Enemy Alien

After the 9/11 attacks, the U.S. government adopted a policy of singling out and deporting all deportable persons in the United States from Muslim and Arab countries. Caught up in this dragnet, Palestinian activist Farouk Abdel-Muhti was arrested and detained for two years before a court ordered his release. In "Enemy Alien," a documentary about Abdel-Muhti’s case, director Konrad Aderer parallels the government’s post-9/11 policies to the Japanese American internments during World War II and follows the struggle of Farouk’s son, friends and lawyers in their effort to free him. 

Japanese American Internment and Post-9/11 Policy

It’s hard to ignore the similarities between the government’s internment policy during World War II and the government’s post-9/11 immigration policy. Both stem from a fear of disloyalty based on nationality and end in categorical expulsion. 

After the Pearl Harbor attacks, out of fear that some people of Japanese ancestry in America might be conspiring against the United States, the government removed 110,000 persons of Japanese ancestry from their homes and placed them in internment camps. This included 70,000 Japanese Americans who were U.S. citizens. Following 9/11, the government initiated the Absconder Apprehension Initiative and the Special Registration Program. Under the Absconder Apprehension Initiative (AAI), the government identified 314,000 immigrants subject to removal and deportation orders and sought first to apprehend and deport the 5,900 aliens from countries where Al Queda either operates or recruits. Under the Special Registration Program, aliens currently in the United States who were from 25 designated countries, only one of which was not a predominantly Arab or Muslim country, were required to register with the government.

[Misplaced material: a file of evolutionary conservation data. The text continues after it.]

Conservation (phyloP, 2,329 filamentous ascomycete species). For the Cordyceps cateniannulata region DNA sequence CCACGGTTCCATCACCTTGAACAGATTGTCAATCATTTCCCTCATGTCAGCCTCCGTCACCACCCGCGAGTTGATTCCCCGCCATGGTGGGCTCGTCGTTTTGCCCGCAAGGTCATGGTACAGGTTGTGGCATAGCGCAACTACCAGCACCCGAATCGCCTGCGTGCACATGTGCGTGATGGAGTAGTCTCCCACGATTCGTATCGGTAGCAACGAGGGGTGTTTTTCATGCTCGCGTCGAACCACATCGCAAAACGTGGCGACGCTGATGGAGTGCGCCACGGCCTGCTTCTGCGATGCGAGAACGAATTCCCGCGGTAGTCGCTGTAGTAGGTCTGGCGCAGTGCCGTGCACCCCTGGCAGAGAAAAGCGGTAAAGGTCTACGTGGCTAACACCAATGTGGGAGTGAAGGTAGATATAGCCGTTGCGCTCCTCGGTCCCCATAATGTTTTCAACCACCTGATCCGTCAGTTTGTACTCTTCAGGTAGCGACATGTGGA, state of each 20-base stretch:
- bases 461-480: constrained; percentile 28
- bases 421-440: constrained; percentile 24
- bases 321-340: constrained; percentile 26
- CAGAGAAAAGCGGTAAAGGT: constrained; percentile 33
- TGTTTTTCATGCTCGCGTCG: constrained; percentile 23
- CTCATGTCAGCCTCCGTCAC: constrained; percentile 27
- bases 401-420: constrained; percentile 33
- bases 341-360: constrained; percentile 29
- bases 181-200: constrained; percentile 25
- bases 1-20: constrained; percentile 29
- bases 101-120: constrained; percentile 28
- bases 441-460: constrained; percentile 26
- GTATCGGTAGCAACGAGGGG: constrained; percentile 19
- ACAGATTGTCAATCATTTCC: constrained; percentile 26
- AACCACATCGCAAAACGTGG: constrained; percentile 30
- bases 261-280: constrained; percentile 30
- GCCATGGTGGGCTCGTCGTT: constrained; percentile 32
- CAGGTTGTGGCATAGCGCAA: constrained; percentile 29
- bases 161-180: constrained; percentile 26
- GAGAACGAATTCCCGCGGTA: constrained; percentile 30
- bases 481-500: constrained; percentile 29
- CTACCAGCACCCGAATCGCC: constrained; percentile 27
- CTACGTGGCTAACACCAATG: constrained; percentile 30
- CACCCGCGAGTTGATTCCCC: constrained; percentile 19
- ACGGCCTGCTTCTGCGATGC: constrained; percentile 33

The aspects of the programs that targeted based on Muslim and Arab nationality were ultimately discontinued in 2003, but affected a number of Muslim and Arab nationals while they were in operation. The government arrested and detained 1,139 immigrants under the AAI. By May 2003, 803 of these “priority absconders” had been deported. By June 2003, the government had placed an additional 13,740 aliens in deportation proceedings under the Special Registration program. 

Farouk Abdel-Muhti’s Legal Battle

In April 2002, Farouk Abdel-Muhti, a Palestinian-born activist who was subject to a 1995 deportation order, was affirmatively sought out, arrested and detained by the Absconder Task Force. He was arrested about a month after he began working at Pacifica Radio station WBAI where he used his contacts to arrange interviews with Palestinians in the Occupied Territories on the morning radio program "Wake-Up Call." Following his arrest, Farouk was detained for over two years before a court ordered his release. Unfortunately, three months later Farouk died of a heart attack, having spent the vast majority of his last two years in detention.